Tomorrow is the first day of school. All over New York City, students are packing lunches, filling backpacks with new school supplies. My kid is not. He won’t be going to school tomorrow, because New York Public Schools won’t let him.
Despite the fact that my child, like every other resident of the city, is guaranteed a free public education until he graduates from high school or turns 21, whichever comes first, there is no room in the proverbial inn.
Our District, which I’ll call District X, is one of many in New York City that subscribes to what the DOE calls “middle school choice.” This means that instead of going to your local zoned school, as you do in elementary school, you have to apply to middle school. The application is not complicated, but there are many more mediocre or poorly performing schools than good ones. If, like AJ, you’re a college-bound kid with a high IQ, competition is fierce. In 2010, one of the schools we applied for received 1719 applications for 419 spots. Another had 1265 applicants for just 181 seats.
The problem is compounded when you move into the district from somewhere else. The application process began last fall and assignments were made in the spring, months ago. Kids moving into the district late are at the mercy of the school principals – if you can even get them to talk to you. And the principals, in turn, are faced with classroom size caps that can limit their ability to help.
It feels a bit like parental failure not to have our kid in school on the first day, but honestly, we did what we could. NYC Public Schools wouldn’t let us begin the process until we arrived in the city – AJ had to be there in person. No advanced planning allowed. Since we arrived on Labor Day weekend, that meant we had one day to figure it out. Not possible, as it turned out.
We went first to a nearby Catholic School that we’d been talking with and which suddenly stopped returning our phone calls in the last week or so. We were blown off once again, although they took a message. We then got on the subway and headed to a NYC Public Schools Regional Enrollment Center, which was extremely well organized and appeared to be working like a well-oiled machine. We were greeted at street level and shown to the stairs to the basement of Brooklyn Tech, which was housing the center. Someone else met us there, checked that we had our paperwork and showed us to a short line. After waiting for just a couple of minutes, we were given a form to fill out with a number on it and told to wait until the number was called. It took maybe 5 minutes and we met with an administrator who checked our paperwork and assigned us to a school counselor. We spent the next two hours with her as she looked through AJ’s files and ran around trying to figure out how to assign us to an appropriate school. She really took our case to heart and tried to go to bat for us. We left with referrals to two of the best Middle Schools in the city.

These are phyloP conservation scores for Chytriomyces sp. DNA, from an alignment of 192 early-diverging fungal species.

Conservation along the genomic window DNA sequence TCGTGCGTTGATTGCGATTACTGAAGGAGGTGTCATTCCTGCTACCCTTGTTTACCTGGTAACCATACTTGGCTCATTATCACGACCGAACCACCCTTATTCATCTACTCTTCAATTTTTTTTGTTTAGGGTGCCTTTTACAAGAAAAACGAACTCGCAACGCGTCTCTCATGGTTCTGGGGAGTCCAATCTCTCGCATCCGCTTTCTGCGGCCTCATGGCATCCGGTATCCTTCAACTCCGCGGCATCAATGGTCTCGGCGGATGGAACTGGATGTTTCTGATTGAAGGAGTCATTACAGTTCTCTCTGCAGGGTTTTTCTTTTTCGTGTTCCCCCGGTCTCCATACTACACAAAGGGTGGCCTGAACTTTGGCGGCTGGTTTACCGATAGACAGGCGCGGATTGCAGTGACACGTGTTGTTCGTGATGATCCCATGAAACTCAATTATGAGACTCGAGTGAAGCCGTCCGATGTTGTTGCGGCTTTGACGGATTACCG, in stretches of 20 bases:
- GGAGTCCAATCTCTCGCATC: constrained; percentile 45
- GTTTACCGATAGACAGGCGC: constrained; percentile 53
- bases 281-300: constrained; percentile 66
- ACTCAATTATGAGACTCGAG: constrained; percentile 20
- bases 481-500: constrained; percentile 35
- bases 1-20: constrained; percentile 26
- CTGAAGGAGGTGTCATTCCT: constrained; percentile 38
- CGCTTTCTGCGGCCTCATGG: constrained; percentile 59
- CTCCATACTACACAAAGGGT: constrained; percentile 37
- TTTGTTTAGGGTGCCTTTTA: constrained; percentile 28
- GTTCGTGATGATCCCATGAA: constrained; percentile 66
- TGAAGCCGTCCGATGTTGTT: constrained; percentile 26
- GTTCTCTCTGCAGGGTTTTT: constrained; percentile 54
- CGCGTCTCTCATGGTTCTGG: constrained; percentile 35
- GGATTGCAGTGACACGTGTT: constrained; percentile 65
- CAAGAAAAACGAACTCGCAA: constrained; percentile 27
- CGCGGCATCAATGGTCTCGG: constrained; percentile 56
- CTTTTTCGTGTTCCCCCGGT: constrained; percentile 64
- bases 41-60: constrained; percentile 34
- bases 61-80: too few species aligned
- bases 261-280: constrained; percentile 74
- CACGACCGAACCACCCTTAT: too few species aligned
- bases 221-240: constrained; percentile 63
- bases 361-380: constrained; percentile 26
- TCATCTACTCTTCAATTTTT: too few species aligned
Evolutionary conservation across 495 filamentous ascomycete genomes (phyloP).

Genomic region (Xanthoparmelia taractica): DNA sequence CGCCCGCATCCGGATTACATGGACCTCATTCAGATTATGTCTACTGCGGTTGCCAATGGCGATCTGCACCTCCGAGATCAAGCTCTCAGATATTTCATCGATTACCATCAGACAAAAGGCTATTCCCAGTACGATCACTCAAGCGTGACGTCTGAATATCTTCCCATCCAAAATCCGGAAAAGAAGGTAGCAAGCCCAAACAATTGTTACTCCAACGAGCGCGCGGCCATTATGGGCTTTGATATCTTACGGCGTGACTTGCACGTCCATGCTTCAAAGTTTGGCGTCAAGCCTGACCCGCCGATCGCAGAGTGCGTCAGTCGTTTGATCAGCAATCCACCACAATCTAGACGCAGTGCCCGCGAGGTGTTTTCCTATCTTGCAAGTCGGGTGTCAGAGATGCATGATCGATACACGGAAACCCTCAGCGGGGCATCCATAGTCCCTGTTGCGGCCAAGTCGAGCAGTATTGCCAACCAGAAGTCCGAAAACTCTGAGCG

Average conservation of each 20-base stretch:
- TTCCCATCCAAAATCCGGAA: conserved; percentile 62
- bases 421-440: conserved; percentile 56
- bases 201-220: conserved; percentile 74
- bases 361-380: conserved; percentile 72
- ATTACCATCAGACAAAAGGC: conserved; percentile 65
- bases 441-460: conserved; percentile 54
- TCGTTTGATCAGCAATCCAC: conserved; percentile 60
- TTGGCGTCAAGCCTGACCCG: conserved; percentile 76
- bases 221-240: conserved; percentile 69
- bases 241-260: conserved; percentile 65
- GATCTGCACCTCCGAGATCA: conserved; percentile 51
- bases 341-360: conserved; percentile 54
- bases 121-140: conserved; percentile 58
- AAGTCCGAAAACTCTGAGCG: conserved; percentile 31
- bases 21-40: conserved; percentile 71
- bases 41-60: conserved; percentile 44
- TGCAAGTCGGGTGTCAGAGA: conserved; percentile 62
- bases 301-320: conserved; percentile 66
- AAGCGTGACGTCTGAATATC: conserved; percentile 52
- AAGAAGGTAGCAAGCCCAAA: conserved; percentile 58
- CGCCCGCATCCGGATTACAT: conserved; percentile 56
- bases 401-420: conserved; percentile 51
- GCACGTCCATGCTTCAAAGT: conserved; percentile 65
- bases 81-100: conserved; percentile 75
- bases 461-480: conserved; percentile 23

One of them was not far from the enrollment center, so after a lunch break, AJ and I hoofed it over there, where we were met by a surly security guard talking with a bunch of people who rolled their eyes at us and said (to themselves, but loudly so we could here) they didn’t know why they kept sending people over here. The security guard gave us directions for the office where we were met by a curt secretary who wouldn’t take our name or look at our information. She finally agreed to contact the parent coordinator and told us to sit in the hall, which we did with a row of other mothers and children. After a half an hour, when no one went in or out, I went back in to find out where the bathroom was for AJ and asked if anyone was going to be coming. “Probably not. She didn’t answer her phone.” I got the coordinator’s number and left. I called the parent coordinator and got someone on the line immediately. She told us that their hands were tied. Classes are capped at 33 and they are all full.
We went through the same process with the other school on our list.
Both the enrollment center and the schools are doing their jobs. It’s the system that’s broken. And we’re stuck doing the legwork, shuttling between the schools and the enrollment center, miles apart,without benefit of a car.
So today we go back to the enrollment center and try the whole thing again. We’re feeling like Tom Hanks in The Terminal or like we’re stuck in a scene from Brazil.
On the plus side, Mr. Spy bought AJ and new scooter yesterday, so he at least will have a little more fun today.
In other news, now that the roof-work has begun on our house, our buyers are now having trouble with their loan and we no longer have a closing date set and our furniture has been delayed until next week. So we’re looking at being bankrupt, uneducated, and very uncomfortable for the indefinite future.
How was your Tuesday?